Review: The Combat Codes (The Combat Codes Saga #1) by Alexander Darwin

Rating: 8/10


“We fight so that the rest shall not have to.”

In a world where single combat determines the fate of nations, the Grievar fight so that the rest can remain at peace.

Cego is a mysterious Grievar boy forced to fight his way out of the slave Circles into the world’s most prestigious combat school. 

At the Lyceum, Cego will learn a variety of martial arts from eclectic teachers, develop deep bonds of friendship and fight against contentious rivals to climb the school’s rankings. 

But, Cego will find far more than combat studies at the Lyceum. He will find the mystery of his past unraveled by forces greater than he could ever imagine.


Thanks to Mr Darwin for providing me a review copy of his impressive debut, The Combat Codes. And even more so for making it look incredible with the brand new cover – I mean, come on, that is one hell of a cover. Many apologies that it took me so long to get to this, I continually underestimate just how big my TBR is …

The Combat Codes is a debut that knows when to throw punches – and most certainly how to make them most effective. Darwin takes you on a technically sound ride through an intricate story of martial arts, of striving to – not just be good – but be the best. And of defeating the hand that you’re given so badly that you end up being the person you want to be. That, and a fightpunk world of advanced technology, Simulations, mechs and much more for you Sci-Fi fans to sink your teeth in. This is for you fans of martial arts anime that enjoy the written form.

In short, the plot is about Cego, a martial artist stuck in the Deep until Murray sees something in him and fights for his release to the surface – Murray is a Grievar Scout looking for the next Knight who will fight battles for Mercuri, to fight 1 on 1 bouts so that wars don’t have to be waged. During the tests, it is apparent that Cego is not as he seems, and we watch this unfold in the Lyceum where he and his team – the Whelps – learn through the Combat Codes, practical fighting and other lessons, and strive to be the top of their level, one. There’s broken dreams, bodies, and incubators enough to remind you of DBZ. For me, the first half of the plot was very slow, and did take me some time to get through; there’s a lot of staying down in the Deep while we wait for something to happen to Cego. It isn’t that this part wasn’t interesting, it’s that the Surface and the Lyceum are so much more interesting that I wish we moved on quicker. As, when it gets going, and the rapid punches of twists and turns at the end of the book hit you, it’s annoying that it ends there. And your TBR doesn’t allow you to quite jump into the next book straight away – because I can say that I damned want to, and am very looking forward to continuing the Combat Codes Saga. That ending though …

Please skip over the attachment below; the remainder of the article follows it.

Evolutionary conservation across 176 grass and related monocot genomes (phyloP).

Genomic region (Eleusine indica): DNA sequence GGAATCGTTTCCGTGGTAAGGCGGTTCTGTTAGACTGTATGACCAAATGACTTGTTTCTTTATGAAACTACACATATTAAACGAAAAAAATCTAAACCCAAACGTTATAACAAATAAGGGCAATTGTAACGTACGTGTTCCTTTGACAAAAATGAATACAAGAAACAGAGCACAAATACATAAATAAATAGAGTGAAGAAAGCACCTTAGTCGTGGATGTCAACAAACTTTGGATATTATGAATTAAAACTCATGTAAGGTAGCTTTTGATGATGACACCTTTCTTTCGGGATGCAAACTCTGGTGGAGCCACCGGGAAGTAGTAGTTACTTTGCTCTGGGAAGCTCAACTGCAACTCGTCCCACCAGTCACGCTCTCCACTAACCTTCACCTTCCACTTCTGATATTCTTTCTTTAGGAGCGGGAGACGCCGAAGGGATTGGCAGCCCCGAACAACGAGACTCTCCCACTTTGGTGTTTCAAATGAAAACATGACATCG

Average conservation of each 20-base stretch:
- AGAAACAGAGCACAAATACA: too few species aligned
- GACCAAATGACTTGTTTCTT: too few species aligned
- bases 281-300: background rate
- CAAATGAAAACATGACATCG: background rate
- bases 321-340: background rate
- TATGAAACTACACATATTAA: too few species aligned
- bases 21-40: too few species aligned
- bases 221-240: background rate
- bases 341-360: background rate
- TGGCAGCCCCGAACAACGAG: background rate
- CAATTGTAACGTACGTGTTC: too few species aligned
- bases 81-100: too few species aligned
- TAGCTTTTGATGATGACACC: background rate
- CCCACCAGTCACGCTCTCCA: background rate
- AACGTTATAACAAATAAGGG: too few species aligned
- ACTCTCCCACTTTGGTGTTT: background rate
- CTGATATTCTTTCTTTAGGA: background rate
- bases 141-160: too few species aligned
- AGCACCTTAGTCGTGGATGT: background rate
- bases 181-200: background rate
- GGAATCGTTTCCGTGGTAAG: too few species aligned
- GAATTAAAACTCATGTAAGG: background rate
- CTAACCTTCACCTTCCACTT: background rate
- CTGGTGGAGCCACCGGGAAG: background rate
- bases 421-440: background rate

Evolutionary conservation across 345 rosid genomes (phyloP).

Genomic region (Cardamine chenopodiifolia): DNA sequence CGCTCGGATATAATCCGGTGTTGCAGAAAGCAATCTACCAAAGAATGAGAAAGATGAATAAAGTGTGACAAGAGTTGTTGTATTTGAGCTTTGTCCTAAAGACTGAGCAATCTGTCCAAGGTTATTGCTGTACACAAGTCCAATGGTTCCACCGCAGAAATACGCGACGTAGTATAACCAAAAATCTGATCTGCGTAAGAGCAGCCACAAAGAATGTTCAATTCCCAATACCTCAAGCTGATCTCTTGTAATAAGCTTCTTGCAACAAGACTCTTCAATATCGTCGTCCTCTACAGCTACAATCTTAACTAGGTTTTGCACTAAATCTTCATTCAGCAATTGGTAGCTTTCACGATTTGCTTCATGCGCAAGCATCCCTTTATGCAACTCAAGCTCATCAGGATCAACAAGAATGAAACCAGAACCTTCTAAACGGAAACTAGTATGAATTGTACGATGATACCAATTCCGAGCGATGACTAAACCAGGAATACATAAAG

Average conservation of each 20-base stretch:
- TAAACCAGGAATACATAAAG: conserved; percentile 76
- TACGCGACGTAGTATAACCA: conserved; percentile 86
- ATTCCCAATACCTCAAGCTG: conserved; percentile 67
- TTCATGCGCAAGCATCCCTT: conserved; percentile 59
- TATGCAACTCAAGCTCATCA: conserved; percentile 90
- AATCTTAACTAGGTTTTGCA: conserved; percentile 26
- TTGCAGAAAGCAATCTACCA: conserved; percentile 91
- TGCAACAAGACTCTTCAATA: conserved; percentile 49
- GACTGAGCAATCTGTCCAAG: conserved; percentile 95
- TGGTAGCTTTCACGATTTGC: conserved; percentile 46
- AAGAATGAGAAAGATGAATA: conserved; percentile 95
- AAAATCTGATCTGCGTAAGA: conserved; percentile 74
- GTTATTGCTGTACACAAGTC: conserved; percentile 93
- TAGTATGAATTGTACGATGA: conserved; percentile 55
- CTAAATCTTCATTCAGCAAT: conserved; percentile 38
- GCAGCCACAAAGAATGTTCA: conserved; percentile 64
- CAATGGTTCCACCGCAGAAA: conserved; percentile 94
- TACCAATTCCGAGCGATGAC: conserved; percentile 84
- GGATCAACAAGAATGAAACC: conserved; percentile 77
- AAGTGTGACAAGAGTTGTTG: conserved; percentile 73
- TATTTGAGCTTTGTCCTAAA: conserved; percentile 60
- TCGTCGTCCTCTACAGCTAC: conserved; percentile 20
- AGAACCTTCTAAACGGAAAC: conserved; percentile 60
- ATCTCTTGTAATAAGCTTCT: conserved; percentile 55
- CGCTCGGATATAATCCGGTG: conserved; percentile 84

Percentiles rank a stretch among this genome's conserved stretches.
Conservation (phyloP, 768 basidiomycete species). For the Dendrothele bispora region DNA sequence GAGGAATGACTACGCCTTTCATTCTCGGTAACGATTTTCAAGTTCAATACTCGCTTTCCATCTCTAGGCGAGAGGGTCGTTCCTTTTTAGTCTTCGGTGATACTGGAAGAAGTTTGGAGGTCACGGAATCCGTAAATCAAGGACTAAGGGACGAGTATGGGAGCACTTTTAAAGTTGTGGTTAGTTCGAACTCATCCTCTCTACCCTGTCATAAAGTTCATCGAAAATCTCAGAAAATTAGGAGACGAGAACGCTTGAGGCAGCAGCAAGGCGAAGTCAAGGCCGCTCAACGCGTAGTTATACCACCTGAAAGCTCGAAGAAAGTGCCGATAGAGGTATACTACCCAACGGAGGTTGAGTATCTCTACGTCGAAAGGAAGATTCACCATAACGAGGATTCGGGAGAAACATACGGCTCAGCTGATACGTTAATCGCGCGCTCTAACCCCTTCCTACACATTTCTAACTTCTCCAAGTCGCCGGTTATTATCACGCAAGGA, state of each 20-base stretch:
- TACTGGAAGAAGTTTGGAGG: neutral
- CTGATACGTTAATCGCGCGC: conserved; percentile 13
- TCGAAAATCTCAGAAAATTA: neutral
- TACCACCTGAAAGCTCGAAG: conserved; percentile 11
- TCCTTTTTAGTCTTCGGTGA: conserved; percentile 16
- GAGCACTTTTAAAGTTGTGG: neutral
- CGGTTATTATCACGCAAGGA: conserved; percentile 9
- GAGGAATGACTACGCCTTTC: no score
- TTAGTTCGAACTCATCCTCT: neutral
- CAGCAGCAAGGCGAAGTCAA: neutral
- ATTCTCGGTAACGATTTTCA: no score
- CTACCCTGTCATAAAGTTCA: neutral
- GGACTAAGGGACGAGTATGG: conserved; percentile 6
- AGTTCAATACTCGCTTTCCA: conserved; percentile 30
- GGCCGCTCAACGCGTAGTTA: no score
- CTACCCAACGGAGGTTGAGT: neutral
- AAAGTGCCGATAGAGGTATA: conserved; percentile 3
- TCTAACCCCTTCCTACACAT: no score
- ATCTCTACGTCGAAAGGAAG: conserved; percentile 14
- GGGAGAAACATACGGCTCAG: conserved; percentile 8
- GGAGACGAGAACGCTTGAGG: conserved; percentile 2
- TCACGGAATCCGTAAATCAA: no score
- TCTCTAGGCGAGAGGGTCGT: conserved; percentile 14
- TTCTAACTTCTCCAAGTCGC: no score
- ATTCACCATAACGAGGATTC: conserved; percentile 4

I enjoyed finding out about Cego’s past the most, and like everything that wears these kind of inspirations on its sleeves, the truth in this is what holds the most intrigue; I love MCs with sketchy pasts that end up being huge power points, but I also can’t go into it too much without spoiling this for any of you. Just be sure that there’re cool secrets within the book, and it’s best to stick around for them.

The martial arts in the book are the true magic – you can definitely tell that Darwin is an experienced practitioner himself. And where my martial arts experience is very … limited, and the meticulously plotted fights are probably lost on me in their technicality, I can still appreciate how very well set out they are. It’s not that you are told every step of the fight. It’s that you feel every beat of it, are pulled into the sweat and anguish of it, see the techniques coming – all of it an experience rather than writing on a page. I hope to see much more of this in the second book.

One thing I will touch on with the world-building, I felt like this book could’ve been at least a third longer and I would have still enjoyed it; there was a lot of time where something is mentioned and then we move on, or there’s suggestion of something happening, but we don’t get to see it. We could have really slowed down, beefed it out and it still would have pulled me in the same way. But that just goes to show that Darwin has written something very intriguing.

Overall, if you’re a fan of anime, martial arts or just great SFF books, this should be one that you check out.

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